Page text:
The Filibuster Wasn’t Handed Down From God Or The Founding Fathers, So Kill It Already

The Filibuster Wasn’t Handed Down From God Or The Founding Fathers, So Kill It Already

Poor Aaron Burr can’t seem to catch a break. First, he is cast as the villain in Lin Manuel Miranda’s play, “Hamilton.” Then, scholars discover he is responsible for the filibuster. Yes, the very same Aaron Burr.

It seems that the original rules of the Senate provided that senators could close debate by moving the previous question. Under those rules, debate could be closed by a majority vote of the Senate. However, the motion was used only once while Burr presided over the Senate as vice president, so he casually suggested that when the Senate revised its rules, they should omit the motion for previous question, as it had only been used that measly one time.

So, in 1806, the Senate removed the rule regarding previous questions, which opened the floor to unlimited debate—a.k.a. the filibuster.

The filibuster is not in the Constitution. It was not allowed in the British Parliament after 1604 and thus was not part of the laws existing at the time of the American founding. It is a creature born of an accidental omission from the rules.

A Short History of the Filibuster

In keeping with its inauspicious birth, the procedure was not used until 1837, when a group of pro-Jackson senators sought to expunge President Jackson’s censure from the Congressional Record (Jackson had been censured by the Senate for removing federal deposits from the National Bank). The anti-Jackson senators filibustered until midnight, but were persuaded to stand down and let the measure pass (although they walked out).

In 1841, Henry Clay tried to abolish it.

There were few filibusters in the nineteenth century, despite the intense partisanship of the era. In 1917, Sen. Robert LaFollette led a group of 11 senators on a filibuster of the Armed Ship Act, which would have armed U.S. merchantmen following the sinking of the Lusitania. President Wilson castigated them as a “little group of willful men” and demanded that the Senate adopt a rule to prevent filibusters. It did, resulting in rule XXII, which allowed the Senate to close debate (“cloture”) by a vote of two-thirds of those senators present and voting.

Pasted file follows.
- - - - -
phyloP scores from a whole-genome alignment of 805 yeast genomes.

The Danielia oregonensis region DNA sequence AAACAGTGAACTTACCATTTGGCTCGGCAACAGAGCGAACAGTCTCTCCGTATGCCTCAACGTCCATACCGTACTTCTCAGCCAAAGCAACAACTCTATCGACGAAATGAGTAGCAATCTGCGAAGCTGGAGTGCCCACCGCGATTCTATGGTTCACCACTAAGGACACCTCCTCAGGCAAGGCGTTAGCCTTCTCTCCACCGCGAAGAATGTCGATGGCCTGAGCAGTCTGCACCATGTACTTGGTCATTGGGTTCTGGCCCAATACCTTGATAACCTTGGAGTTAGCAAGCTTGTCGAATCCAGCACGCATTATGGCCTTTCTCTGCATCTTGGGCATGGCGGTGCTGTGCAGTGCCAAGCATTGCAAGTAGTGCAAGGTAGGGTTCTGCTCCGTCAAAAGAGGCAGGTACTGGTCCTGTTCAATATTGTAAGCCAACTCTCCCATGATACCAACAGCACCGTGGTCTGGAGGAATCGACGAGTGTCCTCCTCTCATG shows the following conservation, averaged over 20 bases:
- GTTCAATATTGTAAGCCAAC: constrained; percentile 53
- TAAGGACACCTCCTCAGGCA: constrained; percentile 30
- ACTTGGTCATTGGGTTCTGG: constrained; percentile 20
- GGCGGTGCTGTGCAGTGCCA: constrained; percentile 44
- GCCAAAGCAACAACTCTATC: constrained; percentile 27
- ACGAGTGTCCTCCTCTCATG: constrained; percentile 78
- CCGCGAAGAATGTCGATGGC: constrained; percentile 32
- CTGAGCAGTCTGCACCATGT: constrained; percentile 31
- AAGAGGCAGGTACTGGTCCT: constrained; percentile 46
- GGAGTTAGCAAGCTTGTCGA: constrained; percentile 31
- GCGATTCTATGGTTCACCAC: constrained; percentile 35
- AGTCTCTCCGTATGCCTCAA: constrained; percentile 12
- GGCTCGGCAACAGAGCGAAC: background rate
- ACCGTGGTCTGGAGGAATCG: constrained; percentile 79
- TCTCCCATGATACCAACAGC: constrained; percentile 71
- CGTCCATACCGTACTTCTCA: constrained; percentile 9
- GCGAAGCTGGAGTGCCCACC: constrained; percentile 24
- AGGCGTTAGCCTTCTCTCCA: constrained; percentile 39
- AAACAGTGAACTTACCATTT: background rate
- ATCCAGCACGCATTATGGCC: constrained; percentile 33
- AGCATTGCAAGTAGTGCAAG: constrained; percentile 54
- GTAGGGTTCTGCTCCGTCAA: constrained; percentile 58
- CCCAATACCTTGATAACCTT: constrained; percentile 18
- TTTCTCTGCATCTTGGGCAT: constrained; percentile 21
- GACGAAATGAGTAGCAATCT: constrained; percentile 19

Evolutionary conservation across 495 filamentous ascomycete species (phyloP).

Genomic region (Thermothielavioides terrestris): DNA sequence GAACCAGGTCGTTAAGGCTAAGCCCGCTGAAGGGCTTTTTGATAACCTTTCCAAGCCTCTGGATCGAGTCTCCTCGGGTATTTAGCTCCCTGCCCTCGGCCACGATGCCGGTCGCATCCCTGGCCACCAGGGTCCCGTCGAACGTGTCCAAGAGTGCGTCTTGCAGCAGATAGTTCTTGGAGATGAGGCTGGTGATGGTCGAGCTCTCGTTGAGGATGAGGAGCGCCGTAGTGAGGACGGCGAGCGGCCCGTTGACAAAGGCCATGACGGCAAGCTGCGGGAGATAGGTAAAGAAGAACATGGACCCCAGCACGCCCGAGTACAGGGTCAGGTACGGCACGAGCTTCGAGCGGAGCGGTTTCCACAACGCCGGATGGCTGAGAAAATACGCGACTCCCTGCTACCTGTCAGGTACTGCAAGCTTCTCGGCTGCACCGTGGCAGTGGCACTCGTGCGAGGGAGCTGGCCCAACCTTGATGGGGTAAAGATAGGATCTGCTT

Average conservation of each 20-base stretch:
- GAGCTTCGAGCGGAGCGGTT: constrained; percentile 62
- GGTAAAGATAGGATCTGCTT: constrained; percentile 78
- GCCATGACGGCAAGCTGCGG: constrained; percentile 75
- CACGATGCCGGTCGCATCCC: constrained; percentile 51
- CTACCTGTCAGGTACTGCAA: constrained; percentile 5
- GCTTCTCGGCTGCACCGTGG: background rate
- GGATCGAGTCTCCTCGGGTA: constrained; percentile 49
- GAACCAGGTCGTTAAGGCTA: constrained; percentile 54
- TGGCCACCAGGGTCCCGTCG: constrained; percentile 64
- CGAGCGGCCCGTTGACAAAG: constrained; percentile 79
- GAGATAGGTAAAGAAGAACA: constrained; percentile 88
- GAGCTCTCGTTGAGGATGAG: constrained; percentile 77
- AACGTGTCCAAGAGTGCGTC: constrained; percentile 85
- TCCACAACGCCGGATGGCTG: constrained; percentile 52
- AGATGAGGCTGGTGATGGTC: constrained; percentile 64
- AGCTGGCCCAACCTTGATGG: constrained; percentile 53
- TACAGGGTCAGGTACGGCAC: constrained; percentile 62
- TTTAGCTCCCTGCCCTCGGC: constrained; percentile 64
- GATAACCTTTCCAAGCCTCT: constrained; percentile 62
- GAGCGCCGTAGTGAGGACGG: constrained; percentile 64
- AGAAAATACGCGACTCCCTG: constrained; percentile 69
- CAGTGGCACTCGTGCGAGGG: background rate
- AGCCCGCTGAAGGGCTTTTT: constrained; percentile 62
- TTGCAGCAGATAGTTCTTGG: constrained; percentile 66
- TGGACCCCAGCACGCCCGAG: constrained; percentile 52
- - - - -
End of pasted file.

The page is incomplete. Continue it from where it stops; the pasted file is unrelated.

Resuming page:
Of course, those of a certain age and film buffs associate the popular image of the filibuster as Jimmy Stewart in “Mr. Smith Goes to Washington.” In that film, Stewart’s passionate Sen. Jefferson Smith holds the Senate floor in defense of the “little guy” against entrenched special interests.

It made for great cinema. It was nominated for 11 Academy Awards, screened by the National Press Club for its 1939 opening night in Washington DC, panned as anti-American and pro-Communist, and banned in Hitler’s Germany, Mussolini’s Italy, Franco’s Spain and Stalin’s Russia.

But the Filibuster Isn’t Scripture

The real-life version of that cinematic portrayal was Sen. Strom Thurmond holding the floor for 24 hours to defeat the 1957 Civil Rights Act. In the ’20s, ’30s and ’40s, filibusters were used to defeat anti-lynching bills and other civil rights legislation.

The filibuster has been reformed, modified, expanded and contracted over the years. It has and has not included presidential nominations and judges, motions, legislation, and treaties. Cloture has variously required a vote of two-thirds of the body, two-thirds of those present, and three-fifths of the body. It has come a long way from the original rules of the Senate, which allowed debate to be closed by a simple majority vote.

As we consider the filibuster in light of the nomination of Neil Gorsuch to the Supreme Court, we should keep in mind its history. The filibuster is not in the Constitution. The filibuster was not part of the original rules of the Senate. The filibuster and the rule on cloture have been changed many times throughout U.S. history. Perhaps the Senate should consider changing once more and returning to our constitutional and procedural roots. It is time to abolish the filibuster.

John Ryder is co-chair of the Republican National Lawyers Association (RNLA). He served for the past four years as general counsel to the RNC. He practices law with Harris Shelton, Hanover Walsh in Memphis, TN. He teaches election law as an adjunct professor at Vanderbilt University.
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